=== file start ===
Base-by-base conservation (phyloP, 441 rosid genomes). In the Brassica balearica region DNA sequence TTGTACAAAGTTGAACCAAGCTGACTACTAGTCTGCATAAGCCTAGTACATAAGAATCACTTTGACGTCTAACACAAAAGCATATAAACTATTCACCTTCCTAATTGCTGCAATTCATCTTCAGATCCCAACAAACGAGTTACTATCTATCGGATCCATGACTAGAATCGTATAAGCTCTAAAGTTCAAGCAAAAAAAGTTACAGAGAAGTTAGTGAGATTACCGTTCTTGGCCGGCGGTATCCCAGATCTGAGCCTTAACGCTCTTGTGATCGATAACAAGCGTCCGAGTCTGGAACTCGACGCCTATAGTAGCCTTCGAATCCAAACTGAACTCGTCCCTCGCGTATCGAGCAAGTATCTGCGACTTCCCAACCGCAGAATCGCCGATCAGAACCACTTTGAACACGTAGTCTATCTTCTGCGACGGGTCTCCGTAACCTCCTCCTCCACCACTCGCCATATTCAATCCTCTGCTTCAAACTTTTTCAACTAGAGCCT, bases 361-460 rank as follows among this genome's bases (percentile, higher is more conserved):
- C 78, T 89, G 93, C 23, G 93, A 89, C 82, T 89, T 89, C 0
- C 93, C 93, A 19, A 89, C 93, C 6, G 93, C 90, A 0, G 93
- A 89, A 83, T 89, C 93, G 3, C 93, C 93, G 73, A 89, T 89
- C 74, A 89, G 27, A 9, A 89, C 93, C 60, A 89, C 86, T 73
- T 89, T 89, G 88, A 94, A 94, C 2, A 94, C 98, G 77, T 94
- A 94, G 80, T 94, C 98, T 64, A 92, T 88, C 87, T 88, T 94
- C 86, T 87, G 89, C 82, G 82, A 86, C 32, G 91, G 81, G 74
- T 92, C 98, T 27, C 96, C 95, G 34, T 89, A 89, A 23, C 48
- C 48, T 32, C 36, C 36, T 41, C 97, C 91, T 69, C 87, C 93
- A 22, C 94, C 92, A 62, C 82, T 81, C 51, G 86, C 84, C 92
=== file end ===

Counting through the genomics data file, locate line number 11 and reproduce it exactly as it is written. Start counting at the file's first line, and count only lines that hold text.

- A 22, C 94, C 92, A 62, C 82, T 81, C 51, G 86, C 84, C 92